If you only use high traffic keywords across different topics, you may generate traffic but no community. Instead, it’s important to focus on being indexed on an exclusive topic to capture the attention of interested people.
Niche topic selection and an SEO strategy will make it more likely that the people who find your website will enjoy what they find.
The Mere-Exposure Effect Builds Trust with Quantity & Consistency
As your topic and SEO strategy come together, it’s important to focus on how you can build trust within your interested target community.
Building trust on the internet requires establishing familiarity. Digital environments take us from small physical communities to interacting with communities on a global scale.
On an individual level, it’s challenging to trust strangers. We overcome this by working to establish a sense of familiarity in our digital communities. The mere-exposure effect or the familiarity principle states that in the face of many options, choices or in this case - lots of content, individuals develop preferences for the things and people that they become most familiar with.
The takeaway — a large component of establishing trust in digital settings is being highly visible on a consistent basis. Half the battle is becoming familiar with an audience. You do this by producing a lot of content on a consistent basis.
But becoming familiar isn’t so simple.
According to Dunbar’s Number, most people can only maintain 150 stable relationships. This is important to understand in the context of audience building. It’s hard to keep track and feel familiar with an infinite number of people. That’s why it’s helpful to focus on a niche topic and build your strategy to become familiar with a narrow range of community. It’s much easier to become familiar with people that are already actively seeking your content on a regular basis.
But it’s not enough to get in front of the same group of people repeatedly. Your content must be of high quality. In a commoditized information market the quality of the work you produce matters. It’s a key differentiator.
Self Promotion to Attract Attention & Establish Familiarity
How else can you differentiate your content? Using the network effects that come from strategic self-promotion.
Aimlessly self-promoting is a wasted effort. Your self-promotion tactics must support your broader content strategy. Promoting your topic and keywords in communities that are more likely to care about your content than not.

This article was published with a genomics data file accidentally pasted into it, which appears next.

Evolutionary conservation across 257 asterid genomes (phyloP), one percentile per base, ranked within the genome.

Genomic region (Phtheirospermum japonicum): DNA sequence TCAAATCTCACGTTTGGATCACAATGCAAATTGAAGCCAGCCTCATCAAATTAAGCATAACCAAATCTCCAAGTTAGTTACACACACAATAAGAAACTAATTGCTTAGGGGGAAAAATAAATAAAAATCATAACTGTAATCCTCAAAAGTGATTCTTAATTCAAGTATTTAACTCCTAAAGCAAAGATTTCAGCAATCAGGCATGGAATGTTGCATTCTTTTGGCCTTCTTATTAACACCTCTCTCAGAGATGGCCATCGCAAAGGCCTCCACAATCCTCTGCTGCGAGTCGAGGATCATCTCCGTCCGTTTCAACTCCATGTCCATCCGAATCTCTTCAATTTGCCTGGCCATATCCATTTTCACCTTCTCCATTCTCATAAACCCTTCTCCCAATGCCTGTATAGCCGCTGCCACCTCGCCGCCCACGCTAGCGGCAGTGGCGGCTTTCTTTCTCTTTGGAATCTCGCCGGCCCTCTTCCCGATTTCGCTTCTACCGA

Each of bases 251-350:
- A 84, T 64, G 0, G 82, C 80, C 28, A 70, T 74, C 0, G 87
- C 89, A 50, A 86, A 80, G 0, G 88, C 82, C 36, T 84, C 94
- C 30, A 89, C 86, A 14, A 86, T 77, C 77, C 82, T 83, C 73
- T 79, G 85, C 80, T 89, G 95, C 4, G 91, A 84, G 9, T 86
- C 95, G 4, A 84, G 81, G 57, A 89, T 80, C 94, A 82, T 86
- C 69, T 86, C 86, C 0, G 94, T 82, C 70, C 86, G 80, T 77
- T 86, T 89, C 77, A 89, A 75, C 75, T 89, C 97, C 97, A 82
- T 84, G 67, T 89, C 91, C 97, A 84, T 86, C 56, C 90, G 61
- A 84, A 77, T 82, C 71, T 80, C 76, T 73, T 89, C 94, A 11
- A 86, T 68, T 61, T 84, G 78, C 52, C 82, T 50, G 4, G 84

This is important because not all social media platforms are created equal. They serve different communities and have different tradeoffs. Similar in concept to Paul Graham’s essay, Cities and Ambition, you can think of these platforms as having unique personalities and attributes.
You need to find the right platforms with the right communities to promote your topic.
As an example, I tried promoting a summary article about VR on Hacker News. It’s a community with a sophisticated understanding of technology. This was not the best place to post a high-level overview essay. Although it’s a technology forum, my essay didn’t provide enough depth to be of interest to the community. As a result, it didn’t drive any traffic to my essay.
It’s important to invest time in finding the right platforms to self promote. Each time your content is shared, it increases the likelihood that interested people will interact with you. This reinforces the mere-exposure effect and the likelihood that you will develop a serious following.
Sharing also supports stronger rankings in how your content is indexed by search engines. The more people that share links to your content, the higher you rank, and the easier it is for interested people to find your work. It’s a self-reinforcing feedback loop.
The Bottom Line
It’s important to build an overarching strategy to support your content creation. Without a strategy, your audience building tactics will more than likely lead to wasted effort and frustration.
By learning how the internet works and will evolve over time, you can ensure that your audience building is successful.
Other essays on the attention economy to support your understanding of the Information Age:
Why is “The Media” Becoming Polarized?
The attention economy is transforming media in the Information Age
Building Trust in the Digital Age
How technology created a new path to establishing trust in a digital world